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7. The Caliphate of Abu Bakr and Umar

18. Uthman's Concept of the Caliphate

19. Governors of Uthman

22. Campaigns Against Nubia

25. Conquest of the Island of Cypress

26. Campaigns in Syria, Armenia, and Asia Minor

32. Transoxiana

35. Abdur Rahman bin Auf

50. Naila's Letter to Amir Muawiyah

52. What the Companions Said About Uthman's Assasination

59. Politics in the time of Uthman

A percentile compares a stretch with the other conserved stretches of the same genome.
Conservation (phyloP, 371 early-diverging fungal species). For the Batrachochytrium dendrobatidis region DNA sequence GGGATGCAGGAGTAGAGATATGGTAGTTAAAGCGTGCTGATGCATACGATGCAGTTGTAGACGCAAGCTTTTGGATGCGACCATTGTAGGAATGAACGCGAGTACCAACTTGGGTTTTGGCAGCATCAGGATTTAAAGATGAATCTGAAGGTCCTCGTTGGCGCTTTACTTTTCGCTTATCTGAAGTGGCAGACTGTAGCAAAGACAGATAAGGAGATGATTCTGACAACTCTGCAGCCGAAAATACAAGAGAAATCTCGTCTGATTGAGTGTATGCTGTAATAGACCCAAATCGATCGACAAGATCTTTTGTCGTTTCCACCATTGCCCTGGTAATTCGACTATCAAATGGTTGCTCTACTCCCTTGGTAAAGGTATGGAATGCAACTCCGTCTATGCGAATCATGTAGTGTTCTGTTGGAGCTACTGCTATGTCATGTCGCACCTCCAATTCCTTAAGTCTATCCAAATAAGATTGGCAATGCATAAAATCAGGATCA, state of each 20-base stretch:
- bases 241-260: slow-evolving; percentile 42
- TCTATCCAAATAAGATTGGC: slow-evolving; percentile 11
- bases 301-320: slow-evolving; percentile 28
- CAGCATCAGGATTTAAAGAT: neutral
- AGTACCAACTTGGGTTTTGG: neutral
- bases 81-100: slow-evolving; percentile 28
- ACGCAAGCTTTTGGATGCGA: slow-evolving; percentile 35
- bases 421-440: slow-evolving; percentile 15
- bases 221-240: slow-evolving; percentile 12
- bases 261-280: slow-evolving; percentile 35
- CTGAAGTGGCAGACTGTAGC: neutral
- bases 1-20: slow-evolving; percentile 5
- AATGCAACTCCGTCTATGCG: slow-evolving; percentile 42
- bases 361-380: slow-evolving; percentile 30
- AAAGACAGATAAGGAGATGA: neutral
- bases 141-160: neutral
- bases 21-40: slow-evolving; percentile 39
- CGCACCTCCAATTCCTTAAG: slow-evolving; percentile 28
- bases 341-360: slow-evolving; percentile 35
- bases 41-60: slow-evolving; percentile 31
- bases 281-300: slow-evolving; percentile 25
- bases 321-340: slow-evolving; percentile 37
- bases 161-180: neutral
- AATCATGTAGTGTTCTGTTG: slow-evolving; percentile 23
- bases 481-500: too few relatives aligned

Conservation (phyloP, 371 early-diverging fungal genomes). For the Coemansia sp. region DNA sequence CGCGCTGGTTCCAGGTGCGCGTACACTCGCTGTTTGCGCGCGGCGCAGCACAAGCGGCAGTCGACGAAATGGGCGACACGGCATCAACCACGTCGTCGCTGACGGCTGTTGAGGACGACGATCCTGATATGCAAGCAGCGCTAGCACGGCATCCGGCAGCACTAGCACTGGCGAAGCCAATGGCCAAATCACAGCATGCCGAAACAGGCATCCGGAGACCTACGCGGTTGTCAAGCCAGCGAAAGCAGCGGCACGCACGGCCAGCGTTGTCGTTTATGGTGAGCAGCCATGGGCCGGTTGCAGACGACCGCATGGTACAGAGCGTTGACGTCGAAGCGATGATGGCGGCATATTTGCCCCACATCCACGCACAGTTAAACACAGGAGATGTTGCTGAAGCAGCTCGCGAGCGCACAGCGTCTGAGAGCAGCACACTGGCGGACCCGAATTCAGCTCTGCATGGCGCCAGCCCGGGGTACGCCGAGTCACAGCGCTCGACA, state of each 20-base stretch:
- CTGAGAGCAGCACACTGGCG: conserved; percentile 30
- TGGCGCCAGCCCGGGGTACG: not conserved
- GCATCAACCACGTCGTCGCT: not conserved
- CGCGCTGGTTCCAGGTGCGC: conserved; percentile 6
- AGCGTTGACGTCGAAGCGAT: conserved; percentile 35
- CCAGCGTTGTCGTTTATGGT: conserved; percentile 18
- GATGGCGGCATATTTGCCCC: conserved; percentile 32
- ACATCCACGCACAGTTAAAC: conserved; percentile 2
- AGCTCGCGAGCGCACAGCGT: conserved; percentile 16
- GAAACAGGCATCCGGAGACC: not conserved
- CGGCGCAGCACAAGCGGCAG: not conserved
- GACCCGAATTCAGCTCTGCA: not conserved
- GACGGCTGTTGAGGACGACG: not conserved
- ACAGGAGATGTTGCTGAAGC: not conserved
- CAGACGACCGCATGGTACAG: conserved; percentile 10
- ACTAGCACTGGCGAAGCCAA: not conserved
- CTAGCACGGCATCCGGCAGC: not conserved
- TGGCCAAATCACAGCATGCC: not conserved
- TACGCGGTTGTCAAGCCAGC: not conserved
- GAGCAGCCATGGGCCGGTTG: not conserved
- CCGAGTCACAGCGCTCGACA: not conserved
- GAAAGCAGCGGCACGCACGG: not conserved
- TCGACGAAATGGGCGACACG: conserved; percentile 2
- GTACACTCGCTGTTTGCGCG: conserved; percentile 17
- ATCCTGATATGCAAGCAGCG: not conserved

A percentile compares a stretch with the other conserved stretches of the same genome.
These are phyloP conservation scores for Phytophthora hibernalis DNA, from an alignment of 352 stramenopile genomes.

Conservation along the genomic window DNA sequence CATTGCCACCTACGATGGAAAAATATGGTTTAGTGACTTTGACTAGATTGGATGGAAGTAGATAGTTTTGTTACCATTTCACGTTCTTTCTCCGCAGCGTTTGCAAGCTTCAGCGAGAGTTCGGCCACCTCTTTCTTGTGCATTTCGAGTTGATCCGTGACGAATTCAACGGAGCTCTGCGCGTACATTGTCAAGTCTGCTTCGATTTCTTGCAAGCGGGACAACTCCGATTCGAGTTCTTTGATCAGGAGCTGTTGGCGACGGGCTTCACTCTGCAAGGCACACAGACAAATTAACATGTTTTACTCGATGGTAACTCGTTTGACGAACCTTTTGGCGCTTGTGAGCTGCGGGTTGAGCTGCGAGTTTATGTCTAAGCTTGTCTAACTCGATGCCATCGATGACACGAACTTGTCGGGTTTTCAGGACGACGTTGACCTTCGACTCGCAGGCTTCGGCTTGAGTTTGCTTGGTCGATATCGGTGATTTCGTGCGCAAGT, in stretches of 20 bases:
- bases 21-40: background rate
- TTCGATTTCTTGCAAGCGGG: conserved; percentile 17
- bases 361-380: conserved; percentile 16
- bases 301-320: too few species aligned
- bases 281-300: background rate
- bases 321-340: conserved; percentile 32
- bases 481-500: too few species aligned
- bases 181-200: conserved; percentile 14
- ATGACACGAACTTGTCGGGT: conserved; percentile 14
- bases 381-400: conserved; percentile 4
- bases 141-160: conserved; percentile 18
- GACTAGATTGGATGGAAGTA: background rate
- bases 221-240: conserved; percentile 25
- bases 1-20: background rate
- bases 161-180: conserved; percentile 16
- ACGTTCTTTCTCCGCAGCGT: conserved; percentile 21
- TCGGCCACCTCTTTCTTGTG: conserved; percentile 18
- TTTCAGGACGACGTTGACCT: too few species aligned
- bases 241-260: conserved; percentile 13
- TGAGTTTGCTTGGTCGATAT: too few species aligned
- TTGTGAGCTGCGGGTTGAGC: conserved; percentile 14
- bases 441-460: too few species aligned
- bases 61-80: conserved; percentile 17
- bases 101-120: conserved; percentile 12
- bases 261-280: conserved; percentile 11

In this connection the fIrst point to be considered is, whether Uthman is to be blamed in any way for the sins of omission or commission that led to the tragedy. In the earlier part of this book I have referred to all the allegations that were levelled against Uthman. Uthman in his address delivered on the occasion of the Hajj in 655 C.E. dealt with all such allegations, and refuted them with due argument. The explanation offered by Uthman is most convincing, and must be accepted by every person who studies these events objectively. It may also be recalled that when Uthman made a liberal contribution towards the financing of the expedition to Tabuk, the Holy Prophet said that Uthman was not to be judged for anything thereafter. This does not mean that Uthman had been given the licence to indulge in any sins of omission and commission and was to be immune to judgement. This merely meant that whatever Uthman did later, no blame was to rest on him. In view of this verdict of the Holy Prophet, it does not lie in the mouth of any Muslim writer to pass any judgment on the alleged sins of omission and commission on the part of Uthman, I am aware of the fact that apart from the Shia writers, even the Sunni writers have found fault with Uthman in some way or the other. I am of the confirmed view that in view of what the Holy Prophet said, no Muslim, writer has the authority to impute any blame to Uthman for his alleged sins of omission or commision. As such it must be held that in the crisis that overwhelmed the Muslim community during the caliphate of Uthman, no blame rested on him.